Mia is unconventional and her mothering is as well.  In her youth, struggling to pay for her education in photography, Mia agreed to be a surrogate mother, but, instead, after a change of heart, she ran away and kept the baby, named Pearl. She continued to run for the rest of her life to avoid dealing with what she had done. Her parents rejected her because they believed she was selling her baby. Was that what she was doing? Mia and Pearl subsist on what she earns from selling her work or from odd jobs. They move when the mood strikes Mia and are not attached to material possessions. They live minimally.

Mrs. Riley wanted a surrogate mother to bear a child for her, one that looked like her. She and her husband had the wherewithal to pay someone to have a baby for them. Should that contract be binding legally and subject to criminal charges if broken?

Mrs. McCullough could not conceive a child. She had had several miscarriages. She and her husband desperately wanted a baby. Many attempts at adoption had been unsuccessful, until, one day, they were offered an abandoned child to adopt. What happens if the biological mother shows up and wants that baby back? Who should raise that child? Who is the rightful mother?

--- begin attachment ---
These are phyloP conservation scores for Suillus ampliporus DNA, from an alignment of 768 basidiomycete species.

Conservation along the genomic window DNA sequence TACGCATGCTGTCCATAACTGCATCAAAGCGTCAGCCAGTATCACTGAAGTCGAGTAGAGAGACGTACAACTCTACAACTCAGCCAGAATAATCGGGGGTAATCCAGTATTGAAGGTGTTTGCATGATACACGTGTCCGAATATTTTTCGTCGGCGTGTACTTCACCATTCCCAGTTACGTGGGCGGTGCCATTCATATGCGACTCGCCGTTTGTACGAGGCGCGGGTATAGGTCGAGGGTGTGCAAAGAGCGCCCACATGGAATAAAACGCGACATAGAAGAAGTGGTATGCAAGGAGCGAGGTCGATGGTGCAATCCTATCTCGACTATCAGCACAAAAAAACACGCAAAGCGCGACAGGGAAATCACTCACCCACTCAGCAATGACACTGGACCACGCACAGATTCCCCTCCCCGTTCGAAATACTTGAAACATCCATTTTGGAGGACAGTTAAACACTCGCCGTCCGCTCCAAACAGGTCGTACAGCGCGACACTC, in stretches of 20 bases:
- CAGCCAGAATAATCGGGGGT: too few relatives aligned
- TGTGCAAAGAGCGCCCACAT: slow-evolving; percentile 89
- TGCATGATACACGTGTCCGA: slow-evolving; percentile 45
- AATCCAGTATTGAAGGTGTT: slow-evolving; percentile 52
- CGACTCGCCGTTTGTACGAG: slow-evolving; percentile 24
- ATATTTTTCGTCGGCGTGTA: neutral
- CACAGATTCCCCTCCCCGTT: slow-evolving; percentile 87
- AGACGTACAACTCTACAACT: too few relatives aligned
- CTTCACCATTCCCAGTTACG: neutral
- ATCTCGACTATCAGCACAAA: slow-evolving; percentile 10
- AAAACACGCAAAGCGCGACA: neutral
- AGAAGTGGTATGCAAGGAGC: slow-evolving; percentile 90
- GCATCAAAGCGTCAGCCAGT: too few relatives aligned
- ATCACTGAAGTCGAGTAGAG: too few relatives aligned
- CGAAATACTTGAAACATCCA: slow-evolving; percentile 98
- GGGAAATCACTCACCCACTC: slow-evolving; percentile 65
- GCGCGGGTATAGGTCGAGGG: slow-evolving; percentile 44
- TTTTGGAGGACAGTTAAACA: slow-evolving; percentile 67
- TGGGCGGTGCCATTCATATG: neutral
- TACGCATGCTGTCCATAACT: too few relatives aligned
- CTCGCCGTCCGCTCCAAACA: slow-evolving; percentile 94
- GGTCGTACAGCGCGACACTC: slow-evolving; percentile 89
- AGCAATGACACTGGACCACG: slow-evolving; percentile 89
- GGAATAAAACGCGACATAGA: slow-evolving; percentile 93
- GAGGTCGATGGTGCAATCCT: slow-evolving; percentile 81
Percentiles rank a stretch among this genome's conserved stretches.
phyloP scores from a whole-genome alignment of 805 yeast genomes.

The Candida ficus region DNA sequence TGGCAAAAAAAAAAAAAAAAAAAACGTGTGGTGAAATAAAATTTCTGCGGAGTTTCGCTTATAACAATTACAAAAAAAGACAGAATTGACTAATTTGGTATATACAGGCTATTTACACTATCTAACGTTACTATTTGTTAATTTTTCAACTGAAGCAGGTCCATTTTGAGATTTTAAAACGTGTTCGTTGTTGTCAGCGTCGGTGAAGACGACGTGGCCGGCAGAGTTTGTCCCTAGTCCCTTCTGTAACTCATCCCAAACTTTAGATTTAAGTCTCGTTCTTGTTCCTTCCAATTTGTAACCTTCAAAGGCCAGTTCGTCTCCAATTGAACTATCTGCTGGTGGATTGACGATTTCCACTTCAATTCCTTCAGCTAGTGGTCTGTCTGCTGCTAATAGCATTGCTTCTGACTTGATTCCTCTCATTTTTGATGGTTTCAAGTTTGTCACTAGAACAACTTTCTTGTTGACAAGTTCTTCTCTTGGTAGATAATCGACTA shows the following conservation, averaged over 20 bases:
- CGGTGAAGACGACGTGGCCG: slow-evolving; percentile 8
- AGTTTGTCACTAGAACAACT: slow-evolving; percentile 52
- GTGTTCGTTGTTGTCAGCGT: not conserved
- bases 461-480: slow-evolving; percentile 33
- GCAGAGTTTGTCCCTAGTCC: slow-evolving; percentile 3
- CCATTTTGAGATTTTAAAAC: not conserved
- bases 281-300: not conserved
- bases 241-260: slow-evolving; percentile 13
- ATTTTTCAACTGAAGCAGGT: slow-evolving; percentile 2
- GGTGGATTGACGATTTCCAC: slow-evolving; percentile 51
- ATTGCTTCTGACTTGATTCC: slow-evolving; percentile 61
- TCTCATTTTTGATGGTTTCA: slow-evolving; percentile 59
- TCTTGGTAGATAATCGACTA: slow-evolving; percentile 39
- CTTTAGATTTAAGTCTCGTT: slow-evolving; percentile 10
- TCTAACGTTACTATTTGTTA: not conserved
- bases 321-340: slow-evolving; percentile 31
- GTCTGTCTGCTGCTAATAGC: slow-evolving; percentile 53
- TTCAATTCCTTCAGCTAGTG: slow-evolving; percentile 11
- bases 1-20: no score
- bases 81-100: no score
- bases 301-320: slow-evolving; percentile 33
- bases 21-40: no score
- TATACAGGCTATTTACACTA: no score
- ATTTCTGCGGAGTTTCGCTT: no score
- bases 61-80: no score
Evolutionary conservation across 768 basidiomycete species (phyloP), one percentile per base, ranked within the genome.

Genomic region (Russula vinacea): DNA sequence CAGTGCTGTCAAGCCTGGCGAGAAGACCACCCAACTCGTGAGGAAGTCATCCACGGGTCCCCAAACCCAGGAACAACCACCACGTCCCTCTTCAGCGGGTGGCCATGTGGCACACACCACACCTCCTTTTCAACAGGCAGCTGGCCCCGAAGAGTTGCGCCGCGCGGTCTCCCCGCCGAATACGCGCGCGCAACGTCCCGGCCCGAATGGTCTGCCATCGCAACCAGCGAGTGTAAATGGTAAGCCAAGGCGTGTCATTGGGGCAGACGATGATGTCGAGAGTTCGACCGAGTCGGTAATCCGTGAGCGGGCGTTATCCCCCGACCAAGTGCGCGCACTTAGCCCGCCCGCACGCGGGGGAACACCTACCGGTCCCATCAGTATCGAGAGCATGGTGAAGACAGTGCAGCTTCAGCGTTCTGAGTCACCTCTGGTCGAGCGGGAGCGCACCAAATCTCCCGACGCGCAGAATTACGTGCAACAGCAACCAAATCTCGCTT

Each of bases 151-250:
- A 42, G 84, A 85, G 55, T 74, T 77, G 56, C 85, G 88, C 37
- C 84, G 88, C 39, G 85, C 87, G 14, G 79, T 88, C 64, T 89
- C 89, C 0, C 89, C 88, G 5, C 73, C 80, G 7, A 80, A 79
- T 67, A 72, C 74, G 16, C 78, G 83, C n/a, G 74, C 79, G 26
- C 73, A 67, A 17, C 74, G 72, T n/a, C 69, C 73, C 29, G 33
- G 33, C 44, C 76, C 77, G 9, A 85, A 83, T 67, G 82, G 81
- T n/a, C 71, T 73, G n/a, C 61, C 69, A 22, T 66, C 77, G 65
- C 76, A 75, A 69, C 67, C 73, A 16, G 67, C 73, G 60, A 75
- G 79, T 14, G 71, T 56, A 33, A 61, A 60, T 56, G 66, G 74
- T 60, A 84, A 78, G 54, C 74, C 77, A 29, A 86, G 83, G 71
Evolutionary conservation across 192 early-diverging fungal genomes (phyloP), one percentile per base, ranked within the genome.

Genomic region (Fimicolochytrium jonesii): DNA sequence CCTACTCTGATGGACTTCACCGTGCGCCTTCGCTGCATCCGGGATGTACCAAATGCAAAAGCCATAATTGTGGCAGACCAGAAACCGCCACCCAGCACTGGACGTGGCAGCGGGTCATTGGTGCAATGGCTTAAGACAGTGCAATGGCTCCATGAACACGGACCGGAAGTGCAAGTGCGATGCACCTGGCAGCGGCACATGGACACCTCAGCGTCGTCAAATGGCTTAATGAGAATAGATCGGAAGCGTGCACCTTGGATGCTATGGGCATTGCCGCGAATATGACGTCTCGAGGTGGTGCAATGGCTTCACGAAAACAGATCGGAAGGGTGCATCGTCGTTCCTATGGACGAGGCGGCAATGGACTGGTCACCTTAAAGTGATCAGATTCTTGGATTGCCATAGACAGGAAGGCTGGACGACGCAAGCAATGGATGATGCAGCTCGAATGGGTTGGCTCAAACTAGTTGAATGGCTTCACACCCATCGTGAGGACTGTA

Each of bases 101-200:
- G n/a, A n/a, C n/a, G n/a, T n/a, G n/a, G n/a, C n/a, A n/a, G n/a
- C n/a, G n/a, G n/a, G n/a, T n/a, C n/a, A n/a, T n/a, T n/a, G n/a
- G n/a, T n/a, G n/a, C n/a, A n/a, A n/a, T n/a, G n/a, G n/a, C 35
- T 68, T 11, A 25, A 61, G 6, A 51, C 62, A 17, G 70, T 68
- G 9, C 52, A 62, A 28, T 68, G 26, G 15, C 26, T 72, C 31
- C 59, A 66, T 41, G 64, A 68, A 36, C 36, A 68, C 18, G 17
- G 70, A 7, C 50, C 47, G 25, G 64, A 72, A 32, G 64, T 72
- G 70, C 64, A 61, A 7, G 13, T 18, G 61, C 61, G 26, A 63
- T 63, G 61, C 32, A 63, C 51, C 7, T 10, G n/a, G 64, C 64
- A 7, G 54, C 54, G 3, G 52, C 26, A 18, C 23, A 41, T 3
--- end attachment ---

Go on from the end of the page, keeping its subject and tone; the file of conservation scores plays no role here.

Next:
Bebe, a Chinese immigrant, is impoverished. She abandoned her baby because she could not afford to care for her when she was abandoned by the father. Her English was poor and she was unable to care for the child properly, although she tried her best. Did she do the right thing? Was it criminal? Did she give up her rights to the child in the future?